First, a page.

Howard Mostrom

Credits:
- Demigod
- Supreme Commander 2

 

Official website

 

Howard Mostrom is a Seattle based composer and sound designer. He specializes in creating dynamic music for picture and video games. Most recently you can hear his music and sound design on Demigod, Space Siege, Supreme Commander 2, Moon Breakers and Monday Night Combat. In this interview, we talked to Howard about writing the scores to Supreme Commander 2 and Demigod, the interactivity of sound and music in games as well as his future projects.

Hi Howard, thank you for taking the time to do this interview. First of all, tell us about yourself. How did you get into the video game music business?

Prior to video games I worked at a commercial recording studio where I met renowned sound designer Frank Bry. We became friends and eventually I joined Frank over at Gas Powered Games.

 

Let’s talk about your score to Supreme Commander 2. When and how did you get involved in the project?

Being on staff at Gas Powered Games I was able to work on all their titles in several capacities. I had already done the score for several of their games and we had established a great workflow with me composing on-site. I started working on Supreme Commander 2 right from the beginning. I was involved in creating the audio pipeline and audio systems as well as the sound effects and music.

 

How did you first start out writing the music? What were your inspirations?

I had just finished the music for Demigod and dove right into SC2. I drew inspiration from the epic grandeur of Holst and the openness and triumph from Aaron Copeland.

 

Did you listen to Jeremy Soule’s score to the original or did start from scratch? How much creative freedom were you given by the developers to come up with the soundscape for the game?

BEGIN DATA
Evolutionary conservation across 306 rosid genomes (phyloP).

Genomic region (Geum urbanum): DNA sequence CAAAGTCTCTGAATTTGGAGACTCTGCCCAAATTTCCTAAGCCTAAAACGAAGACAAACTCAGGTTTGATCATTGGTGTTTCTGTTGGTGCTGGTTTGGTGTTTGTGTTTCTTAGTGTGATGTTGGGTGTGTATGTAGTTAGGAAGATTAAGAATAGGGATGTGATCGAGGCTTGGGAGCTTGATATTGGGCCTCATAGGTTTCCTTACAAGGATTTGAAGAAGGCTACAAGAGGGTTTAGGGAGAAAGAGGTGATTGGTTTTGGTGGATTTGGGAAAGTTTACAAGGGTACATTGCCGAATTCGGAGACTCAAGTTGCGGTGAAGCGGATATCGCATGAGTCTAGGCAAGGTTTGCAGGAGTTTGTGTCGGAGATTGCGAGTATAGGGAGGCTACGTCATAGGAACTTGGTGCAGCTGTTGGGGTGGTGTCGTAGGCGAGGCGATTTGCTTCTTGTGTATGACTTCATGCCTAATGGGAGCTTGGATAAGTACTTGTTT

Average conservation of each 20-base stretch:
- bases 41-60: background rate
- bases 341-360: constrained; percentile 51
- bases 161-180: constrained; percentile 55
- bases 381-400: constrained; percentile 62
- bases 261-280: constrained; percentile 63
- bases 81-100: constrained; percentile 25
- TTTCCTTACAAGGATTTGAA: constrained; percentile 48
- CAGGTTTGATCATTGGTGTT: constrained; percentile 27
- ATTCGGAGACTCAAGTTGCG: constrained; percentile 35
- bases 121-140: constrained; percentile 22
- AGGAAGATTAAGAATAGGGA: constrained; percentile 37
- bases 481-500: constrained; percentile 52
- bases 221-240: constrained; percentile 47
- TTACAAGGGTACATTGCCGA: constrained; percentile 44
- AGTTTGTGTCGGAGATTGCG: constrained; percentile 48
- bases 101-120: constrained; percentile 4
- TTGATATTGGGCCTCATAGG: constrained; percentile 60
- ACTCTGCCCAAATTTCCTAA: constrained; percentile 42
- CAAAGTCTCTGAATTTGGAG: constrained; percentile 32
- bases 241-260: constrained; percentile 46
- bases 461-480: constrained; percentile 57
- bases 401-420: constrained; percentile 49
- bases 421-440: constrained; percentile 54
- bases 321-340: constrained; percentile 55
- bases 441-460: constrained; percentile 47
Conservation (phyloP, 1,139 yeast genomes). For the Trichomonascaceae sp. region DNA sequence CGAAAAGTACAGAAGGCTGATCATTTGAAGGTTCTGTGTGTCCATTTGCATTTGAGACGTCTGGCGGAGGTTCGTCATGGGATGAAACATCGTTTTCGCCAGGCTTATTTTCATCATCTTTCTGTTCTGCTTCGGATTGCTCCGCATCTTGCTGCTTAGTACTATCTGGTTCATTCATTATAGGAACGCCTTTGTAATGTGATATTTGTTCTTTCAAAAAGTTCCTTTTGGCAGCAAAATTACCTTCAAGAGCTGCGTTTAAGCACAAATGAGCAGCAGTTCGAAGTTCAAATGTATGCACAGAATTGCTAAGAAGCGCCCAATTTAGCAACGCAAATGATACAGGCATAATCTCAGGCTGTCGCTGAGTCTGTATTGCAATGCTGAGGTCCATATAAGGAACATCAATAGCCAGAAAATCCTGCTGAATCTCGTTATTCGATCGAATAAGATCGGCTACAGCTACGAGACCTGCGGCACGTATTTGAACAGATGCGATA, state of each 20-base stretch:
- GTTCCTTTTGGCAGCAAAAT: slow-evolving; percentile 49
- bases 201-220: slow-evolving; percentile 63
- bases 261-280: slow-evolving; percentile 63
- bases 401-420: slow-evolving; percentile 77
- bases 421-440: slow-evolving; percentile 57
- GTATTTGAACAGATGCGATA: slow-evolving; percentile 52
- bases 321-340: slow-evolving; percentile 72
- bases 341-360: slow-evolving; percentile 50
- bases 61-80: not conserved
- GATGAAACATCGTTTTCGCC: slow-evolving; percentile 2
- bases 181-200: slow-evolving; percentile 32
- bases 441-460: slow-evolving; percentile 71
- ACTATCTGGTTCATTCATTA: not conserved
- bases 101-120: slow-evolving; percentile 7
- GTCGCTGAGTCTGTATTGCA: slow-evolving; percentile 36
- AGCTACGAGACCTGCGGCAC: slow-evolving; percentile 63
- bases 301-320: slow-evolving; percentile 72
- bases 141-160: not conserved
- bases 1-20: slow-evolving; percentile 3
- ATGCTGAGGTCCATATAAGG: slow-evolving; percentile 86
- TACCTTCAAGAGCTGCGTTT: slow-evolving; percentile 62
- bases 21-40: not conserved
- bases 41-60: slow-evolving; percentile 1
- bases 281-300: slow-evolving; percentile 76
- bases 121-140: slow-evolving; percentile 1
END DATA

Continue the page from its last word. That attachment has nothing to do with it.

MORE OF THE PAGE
I had already worked on Supreme Commander and Forged Alliance and had the privilege to enjoy Jeremy’s music throughout the process. In any media knowing the context is very important for a composer. I always do my homework and due diligence.When working on the sequel, you want continuity but have to differentiate yourself, and give it your own flavor. Everyone at GPG was great and very supportive with giving me creative freedom and direction.

 

Did you work with themes in your score? And how did you approach the interactive aspect of the game musically?

I had several themes in the score. There were themes for each of the factions as well as sub themes for the main commanders in each faction. Because I had created the game audio system design for the game, I was able to interweave faction specific themes depending on which factions were in battle. It was a lot of fun because I was able to manipulate how each sound cue triggered and under what conditions it would change. I like to push the envelope, and discover new ways to enhance game play with music and sound.

 

You’ve also written music for Demigod, a tower-defense-style game. Could you talk a bit about the particular challenges and rewards of writing the score?

One challenge that I had early on was creating a music system that responded well to this style of game play. I initially created music that was based off the characters state in the game. I was writing shorter pieces that layered together differently depending on your characters state but I found it was jarring and did not enhance the tone of game. I ended up implementing a whole new system that tracked data from the game and changed the music progressively based on game stats and character level. This allowed me to write more long form music with the game as a whole in mind and better ensure that the music continued to build with the intensity of the match.